|Page: Turning Consumers Green|
OCTOBER 18, 2010
It isn't financial incentives. It isn't more information. It's guilt.
By STEPHANIE SIMON
A real-life experiment in engineering green behavior unfolded recently in the nation's capital.
Washington, D.C., imposed a five-cent tax on every disposable bag, paper or plastic, handed out at any retail outlet in the city that sells food, candy or liquor, effective Jan 1. But more important than the extra cost was something more subtle: No one got bags automatically anymore. Instead, shoppers had to ask for them—right in front of their fellow customers.
The result? Retail outlets that typically use 68 million disposable bags per quarter handed out 11 million bags in the first quarter of this year and fewer than 13 million bags in the second quarter, according to the district's Office of Tax and Revenue. That may help explain why volunteers for the city's annual Potomac River Watershed Cleanup day in mid-April pulled 66% fewer plastic bags from the Anacostia River than they did last year.
District Councilman Tommy Wells doesn't believe it is the nominal cost that's keeping shoppers from using bags, but rather the expectation—made clear in a very public way in every transaction—that they could make do without. "It's more important," he concludes, "to get in their heads than in their pocketbooks."
Studies dating back at least three decades clearly show the power of social norms. We tend to ascribe our actions to more high-minded motives, or to practical concerns about money. But at its core, our behavior often boils down to that old mantra: Monkey see, monkey do.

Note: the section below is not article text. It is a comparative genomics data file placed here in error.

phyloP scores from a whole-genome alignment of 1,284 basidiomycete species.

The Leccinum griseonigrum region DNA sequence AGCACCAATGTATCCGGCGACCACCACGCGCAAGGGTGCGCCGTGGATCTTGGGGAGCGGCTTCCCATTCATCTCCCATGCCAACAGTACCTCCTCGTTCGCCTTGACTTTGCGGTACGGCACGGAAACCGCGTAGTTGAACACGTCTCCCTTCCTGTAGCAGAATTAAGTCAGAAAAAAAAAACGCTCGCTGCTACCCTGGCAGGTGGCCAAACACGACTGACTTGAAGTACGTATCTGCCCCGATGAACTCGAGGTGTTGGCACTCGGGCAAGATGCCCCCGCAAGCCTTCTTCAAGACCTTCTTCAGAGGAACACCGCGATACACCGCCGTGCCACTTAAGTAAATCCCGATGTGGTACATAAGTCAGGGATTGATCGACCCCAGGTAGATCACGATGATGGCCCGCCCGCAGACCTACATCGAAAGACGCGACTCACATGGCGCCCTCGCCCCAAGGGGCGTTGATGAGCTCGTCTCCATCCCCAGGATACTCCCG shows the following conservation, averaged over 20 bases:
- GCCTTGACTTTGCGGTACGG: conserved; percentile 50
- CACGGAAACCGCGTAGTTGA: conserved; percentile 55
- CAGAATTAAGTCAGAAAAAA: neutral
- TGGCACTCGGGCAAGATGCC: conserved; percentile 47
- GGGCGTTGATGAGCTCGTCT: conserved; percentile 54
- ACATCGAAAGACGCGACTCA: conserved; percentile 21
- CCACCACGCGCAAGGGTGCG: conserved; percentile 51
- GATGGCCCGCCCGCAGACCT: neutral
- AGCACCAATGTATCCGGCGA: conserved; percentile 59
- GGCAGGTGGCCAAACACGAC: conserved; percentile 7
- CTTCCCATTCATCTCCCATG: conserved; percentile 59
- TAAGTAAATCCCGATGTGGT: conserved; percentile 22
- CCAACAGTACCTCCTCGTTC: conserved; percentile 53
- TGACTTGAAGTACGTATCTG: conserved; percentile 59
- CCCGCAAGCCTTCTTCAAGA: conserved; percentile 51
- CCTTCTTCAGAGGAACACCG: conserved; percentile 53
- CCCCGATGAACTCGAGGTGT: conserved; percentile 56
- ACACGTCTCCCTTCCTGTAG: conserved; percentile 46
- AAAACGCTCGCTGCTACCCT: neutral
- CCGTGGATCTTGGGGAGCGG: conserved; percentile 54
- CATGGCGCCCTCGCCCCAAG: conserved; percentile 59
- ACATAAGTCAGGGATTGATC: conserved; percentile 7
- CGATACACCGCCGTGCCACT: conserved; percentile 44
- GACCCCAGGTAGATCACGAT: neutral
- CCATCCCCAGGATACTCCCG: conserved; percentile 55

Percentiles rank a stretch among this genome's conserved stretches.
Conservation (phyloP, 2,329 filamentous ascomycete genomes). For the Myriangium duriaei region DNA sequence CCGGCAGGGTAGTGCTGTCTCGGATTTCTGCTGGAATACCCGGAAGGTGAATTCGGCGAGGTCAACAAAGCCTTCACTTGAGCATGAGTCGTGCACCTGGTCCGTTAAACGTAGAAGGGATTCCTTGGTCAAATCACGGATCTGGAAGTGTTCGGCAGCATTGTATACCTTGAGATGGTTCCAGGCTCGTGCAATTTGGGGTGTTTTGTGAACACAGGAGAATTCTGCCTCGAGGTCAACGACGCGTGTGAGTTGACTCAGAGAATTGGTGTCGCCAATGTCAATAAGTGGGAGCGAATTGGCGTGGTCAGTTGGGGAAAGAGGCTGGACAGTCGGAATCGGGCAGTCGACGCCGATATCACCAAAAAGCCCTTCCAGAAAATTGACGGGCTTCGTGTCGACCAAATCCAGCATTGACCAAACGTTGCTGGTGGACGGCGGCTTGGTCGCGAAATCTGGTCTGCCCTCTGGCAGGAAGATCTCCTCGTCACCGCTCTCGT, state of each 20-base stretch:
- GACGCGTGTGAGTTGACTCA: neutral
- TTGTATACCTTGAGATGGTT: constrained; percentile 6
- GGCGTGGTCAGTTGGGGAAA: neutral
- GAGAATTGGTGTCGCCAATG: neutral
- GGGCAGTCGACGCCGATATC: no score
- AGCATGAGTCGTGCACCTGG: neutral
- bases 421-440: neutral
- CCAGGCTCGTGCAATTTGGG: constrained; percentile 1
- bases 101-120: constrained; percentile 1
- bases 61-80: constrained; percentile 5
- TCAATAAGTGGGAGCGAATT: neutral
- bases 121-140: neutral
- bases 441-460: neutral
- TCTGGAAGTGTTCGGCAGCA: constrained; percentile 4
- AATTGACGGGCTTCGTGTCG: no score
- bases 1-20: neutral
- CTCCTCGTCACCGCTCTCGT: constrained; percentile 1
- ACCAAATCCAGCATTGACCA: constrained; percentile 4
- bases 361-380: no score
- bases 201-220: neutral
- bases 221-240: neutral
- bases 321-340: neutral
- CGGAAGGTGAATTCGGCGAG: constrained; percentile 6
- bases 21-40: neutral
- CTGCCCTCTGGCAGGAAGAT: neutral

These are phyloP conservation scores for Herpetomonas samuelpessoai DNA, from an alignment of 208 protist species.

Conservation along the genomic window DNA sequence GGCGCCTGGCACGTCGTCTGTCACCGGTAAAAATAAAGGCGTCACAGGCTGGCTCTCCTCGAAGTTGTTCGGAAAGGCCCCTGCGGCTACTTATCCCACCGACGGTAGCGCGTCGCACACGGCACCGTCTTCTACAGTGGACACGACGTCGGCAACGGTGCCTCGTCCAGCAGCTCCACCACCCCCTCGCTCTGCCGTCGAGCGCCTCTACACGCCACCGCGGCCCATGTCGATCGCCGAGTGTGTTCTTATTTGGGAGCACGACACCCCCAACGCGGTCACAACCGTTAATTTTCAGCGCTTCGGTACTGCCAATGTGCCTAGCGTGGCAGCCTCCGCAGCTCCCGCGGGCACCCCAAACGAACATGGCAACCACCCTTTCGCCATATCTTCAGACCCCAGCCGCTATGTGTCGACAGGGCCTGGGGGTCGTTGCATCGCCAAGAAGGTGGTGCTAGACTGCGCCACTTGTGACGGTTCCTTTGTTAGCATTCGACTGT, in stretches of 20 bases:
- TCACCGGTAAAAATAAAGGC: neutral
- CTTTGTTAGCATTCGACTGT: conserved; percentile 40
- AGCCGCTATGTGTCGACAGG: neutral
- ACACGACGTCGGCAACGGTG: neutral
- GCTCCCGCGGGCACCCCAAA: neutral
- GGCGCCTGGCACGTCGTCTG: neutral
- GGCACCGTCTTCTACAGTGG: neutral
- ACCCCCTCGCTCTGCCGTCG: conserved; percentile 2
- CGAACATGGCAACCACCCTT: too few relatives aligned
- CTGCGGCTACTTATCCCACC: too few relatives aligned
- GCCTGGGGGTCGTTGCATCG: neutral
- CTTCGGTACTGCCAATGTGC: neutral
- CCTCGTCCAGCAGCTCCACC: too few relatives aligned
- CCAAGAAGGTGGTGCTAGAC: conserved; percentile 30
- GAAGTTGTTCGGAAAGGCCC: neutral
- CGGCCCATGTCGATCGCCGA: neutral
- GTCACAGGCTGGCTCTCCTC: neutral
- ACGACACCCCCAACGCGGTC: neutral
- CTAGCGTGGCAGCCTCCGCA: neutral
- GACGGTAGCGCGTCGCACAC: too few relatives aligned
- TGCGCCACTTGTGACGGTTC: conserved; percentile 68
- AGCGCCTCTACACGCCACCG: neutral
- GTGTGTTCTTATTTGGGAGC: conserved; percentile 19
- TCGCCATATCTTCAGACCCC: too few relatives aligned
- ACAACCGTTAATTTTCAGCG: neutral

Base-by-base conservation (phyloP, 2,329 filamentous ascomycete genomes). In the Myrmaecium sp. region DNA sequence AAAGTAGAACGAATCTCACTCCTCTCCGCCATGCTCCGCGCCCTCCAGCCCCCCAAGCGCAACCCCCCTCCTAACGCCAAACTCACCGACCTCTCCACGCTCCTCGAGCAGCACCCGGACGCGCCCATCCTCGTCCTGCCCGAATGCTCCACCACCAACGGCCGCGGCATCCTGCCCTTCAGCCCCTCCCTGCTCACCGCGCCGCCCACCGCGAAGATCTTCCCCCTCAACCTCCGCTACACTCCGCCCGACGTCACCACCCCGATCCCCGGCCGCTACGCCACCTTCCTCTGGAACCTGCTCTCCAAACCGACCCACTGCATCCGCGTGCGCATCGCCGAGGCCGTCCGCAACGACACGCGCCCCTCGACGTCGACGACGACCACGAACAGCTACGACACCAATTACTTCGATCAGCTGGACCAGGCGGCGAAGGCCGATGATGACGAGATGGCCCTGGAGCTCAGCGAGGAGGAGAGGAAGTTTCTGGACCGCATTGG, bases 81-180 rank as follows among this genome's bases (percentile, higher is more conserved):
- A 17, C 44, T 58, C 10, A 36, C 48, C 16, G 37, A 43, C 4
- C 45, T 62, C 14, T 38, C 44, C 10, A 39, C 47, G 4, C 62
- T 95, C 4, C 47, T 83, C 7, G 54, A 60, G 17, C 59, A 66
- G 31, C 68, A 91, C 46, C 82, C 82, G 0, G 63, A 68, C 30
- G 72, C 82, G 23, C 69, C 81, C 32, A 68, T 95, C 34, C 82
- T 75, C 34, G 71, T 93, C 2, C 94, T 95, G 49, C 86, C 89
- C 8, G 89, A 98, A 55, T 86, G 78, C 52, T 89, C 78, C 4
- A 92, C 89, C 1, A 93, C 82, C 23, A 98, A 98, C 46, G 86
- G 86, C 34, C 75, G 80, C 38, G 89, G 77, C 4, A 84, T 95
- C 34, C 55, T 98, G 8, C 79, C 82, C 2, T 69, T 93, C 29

Researchers are now learning how to harness that instinct to nudge us to go green.
It's not easy. Though about two-thirds of Americans tell pollsters they are active in or sympathetic with the environmental movement, it has proved tough to get the average consumer to make even relatively simple changes, like using energy-efficient light bulbs or caulking drafty windows.
Government agencies, private utilities and nonprofit groups have tried changing behavior by giving people more information, or by dangling financial incentives, such as rebates. And these approaches work for some households. But psychologists and behavioral economists are increasingly concluding that for the masses, a simpler, cheaper approach may be in order. It can include new laws and taxes, as in D.C., but it doesn't have to.
The magic ingredient: Peer pressure.
Consider two papers published in peer-reviewed journals in 2008.
The first described a study involving those placards in hotel bathrooms that urge guests to reuse towels. Over a three-month period, researchers tested two different placards in a 190-room, midprice chain hotel.
One card was headlined "Help Save the Environment" and urged visitors to "show your respect for nature" by reusing towels. The second read, "Join Your Fellow Guests in Helping to Save the Environment" and noted that 75% of guests participated in the towel-reuse program. The guests who were exposed to the peer pressure—the fact that so many of their fellow travelers were doing it—were 25% more likely to reuse towels.
A follow-up study found that tweaking the wording on the placard so it was specific to the guest's room (as in: nearly 75% of guests who stayed here in Room 331 reused their towels) yielded even better compliance.
The second paper described a study involving public-service messages hung on the doorknobs of several hundred middle-class homes in San Marcos, Calif. All urged residents to use fans instead of air conditioning, but they gave different reasons for doing so.
Some residents learned they could save $54 a month on their utility bill. Others, that they could prevent the release of 262 pounds of greenhouse gases per month. A third group was told it was the socially responsible thing to do. And a fourth group was informed that 77% of their neighbors already used fans instead of air conditioning, a decision described as "your community's popular choice!"
Meter readings found that those presented with the "everyone's doing it" argument reduced their energy consumption by 10% compared with a control group. No other group reduced energy use by more than 3% compared with the control group. All four of the non-control groups slipped in the long run, conserving less as time went on, but those exposed to peer pressure continued to record the lowest average daily energy use.